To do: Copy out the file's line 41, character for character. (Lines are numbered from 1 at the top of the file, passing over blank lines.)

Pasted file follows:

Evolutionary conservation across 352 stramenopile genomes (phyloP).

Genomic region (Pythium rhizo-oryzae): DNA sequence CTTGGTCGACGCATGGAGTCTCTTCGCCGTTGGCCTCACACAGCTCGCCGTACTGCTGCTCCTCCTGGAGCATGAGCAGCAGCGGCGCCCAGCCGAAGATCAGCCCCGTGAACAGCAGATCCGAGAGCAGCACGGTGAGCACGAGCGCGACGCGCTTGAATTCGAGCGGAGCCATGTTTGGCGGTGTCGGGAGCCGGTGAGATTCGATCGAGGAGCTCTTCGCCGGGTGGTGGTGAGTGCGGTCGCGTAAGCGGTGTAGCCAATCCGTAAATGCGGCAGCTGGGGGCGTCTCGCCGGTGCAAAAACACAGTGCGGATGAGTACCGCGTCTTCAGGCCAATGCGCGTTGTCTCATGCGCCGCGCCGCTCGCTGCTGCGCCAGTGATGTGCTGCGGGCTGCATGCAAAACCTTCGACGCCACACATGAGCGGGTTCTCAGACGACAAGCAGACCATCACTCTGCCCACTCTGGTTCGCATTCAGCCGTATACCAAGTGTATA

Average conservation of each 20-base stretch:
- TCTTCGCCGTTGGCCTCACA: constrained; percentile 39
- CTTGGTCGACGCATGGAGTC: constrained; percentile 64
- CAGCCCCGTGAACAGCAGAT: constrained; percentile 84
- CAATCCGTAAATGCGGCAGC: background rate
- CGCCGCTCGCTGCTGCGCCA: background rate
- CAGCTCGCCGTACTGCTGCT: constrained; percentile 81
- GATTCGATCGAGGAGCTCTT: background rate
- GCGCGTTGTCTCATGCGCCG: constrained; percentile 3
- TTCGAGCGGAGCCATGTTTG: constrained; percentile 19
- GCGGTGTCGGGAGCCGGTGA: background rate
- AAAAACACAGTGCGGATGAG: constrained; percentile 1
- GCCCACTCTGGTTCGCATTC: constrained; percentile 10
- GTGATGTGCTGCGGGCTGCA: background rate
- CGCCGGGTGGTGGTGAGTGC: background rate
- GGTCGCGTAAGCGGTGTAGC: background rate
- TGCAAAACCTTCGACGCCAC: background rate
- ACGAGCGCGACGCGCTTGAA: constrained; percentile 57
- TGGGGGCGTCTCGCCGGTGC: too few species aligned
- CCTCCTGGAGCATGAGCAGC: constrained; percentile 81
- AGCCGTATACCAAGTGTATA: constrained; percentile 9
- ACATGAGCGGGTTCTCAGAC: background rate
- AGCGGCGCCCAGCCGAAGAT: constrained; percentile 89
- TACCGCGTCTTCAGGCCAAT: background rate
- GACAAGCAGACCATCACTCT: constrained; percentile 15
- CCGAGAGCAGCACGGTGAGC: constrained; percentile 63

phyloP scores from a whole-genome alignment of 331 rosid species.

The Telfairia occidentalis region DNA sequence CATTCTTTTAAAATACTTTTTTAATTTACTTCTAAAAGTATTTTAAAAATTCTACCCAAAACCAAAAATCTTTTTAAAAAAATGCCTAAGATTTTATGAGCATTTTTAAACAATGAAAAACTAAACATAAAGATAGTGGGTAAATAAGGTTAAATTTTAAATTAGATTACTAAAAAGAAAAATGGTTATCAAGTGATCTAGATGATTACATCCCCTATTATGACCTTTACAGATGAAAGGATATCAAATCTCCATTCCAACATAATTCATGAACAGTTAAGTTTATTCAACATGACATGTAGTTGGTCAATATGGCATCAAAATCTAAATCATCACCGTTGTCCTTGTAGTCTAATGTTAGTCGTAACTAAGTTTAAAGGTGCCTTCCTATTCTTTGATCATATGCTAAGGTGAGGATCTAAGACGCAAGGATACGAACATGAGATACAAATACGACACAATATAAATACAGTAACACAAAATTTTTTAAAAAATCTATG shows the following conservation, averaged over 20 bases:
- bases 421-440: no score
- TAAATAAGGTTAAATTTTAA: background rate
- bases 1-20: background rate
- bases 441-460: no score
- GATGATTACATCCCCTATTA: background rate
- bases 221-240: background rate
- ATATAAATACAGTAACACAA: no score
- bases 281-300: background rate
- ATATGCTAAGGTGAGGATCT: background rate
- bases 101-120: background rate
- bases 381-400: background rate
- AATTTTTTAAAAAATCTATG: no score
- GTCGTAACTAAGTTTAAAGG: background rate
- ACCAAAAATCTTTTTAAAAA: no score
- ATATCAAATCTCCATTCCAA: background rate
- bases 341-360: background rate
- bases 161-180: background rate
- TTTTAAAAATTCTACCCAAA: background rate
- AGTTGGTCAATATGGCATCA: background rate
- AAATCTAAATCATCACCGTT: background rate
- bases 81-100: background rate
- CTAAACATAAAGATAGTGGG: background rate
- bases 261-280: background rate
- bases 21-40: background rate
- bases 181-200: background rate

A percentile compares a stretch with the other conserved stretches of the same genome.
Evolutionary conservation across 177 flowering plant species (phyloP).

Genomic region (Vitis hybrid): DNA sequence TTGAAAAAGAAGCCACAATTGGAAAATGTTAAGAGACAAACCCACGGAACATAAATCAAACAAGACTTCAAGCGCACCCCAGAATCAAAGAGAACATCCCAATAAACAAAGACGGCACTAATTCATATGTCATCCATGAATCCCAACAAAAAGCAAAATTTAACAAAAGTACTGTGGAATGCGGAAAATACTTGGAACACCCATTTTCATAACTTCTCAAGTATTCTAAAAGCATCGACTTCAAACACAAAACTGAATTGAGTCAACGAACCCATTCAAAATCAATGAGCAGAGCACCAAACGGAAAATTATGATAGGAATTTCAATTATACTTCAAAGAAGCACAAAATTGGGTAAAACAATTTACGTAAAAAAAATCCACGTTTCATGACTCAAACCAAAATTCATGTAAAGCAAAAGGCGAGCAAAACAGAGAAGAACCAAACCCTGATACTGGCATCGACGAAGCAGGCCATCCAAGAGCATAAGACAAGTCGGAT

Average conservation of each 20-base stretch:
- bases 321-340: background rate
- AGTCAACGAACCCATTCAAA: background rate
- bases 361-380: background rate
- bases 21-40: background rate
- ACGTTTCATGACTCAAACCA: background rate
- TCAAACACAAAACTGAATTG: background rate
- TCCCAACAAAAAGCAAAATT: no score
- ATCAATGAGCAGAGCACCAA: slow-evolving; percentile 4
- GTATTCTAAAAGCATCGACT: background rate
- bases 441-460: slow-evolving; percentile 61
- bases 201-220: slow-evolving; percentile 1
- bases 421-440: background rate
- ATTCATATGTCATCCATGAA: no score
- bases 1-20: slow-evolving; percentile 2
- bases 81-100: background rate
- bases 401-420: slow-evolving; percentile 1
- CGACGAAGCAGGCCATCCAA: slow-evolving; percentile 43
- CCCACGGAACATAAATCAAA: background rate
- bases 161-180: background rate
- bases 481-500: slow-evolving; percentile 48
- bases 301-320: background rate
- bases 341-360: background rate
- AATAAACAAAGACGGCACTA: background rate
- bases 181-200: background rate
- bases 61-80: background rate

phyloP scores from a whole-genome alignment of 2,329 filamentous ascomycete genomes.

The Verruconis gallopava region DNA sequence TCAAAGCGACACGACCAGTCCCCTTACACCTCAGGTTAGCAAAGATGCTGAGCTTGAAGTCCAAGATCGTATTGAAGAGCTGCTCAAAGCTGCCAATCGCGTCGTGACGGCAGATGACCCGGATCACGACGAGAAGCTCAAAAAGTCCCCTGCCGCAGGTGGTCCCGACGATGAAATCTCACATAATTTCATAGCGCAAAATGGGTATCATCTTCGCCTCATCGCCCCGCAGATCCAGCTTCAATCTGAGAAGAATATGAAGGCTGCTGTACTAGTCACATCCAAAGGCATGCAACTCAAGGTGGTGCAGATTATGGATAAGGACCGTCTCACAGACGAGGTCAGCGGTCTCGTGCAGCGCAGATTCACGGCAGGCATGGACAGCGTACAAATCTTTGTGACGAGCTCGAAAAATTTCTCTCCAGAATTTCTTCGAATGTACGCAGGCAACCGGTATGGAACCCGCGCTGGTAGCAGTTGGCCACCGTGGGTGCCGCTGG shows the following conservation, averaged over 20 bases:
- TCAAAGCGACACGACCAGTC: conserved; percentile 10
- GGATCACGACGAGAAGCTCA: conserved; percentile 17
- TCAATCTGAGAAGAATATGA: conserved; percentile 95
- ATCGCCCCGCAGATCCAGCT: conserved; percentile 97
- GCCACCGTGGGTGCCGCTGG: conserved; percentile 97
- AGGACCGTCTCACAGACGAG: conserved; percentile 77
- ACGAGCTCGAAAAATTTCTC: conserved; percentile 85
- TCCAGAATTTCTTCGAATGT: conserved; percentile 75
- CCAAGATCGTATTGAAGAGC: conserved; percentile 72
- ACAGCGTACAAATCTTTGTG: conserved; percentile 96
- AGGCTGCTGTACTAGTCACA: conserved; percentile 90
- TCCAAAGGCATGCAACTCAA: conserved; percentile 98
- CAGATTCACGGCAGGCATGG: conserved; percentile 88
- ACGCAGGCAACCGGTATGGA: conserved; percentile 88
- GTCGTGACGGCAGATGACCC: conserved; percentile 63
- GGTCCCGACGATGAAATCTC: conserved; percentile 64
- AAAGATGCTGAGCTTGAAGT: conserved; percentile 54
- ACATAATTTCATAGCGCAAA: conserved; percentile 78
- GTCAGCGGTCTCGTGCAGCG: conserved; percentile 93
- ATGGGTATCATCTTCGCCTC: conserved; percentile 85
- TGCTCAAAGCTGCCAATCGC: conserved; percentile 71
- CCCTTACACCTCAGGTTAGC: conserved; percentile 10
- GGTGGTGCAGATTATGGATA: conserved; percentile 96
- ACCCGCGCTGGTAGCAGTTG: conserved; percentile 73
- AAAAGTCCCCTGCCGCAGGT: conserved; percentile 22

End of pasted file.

- bases 381-400: background rate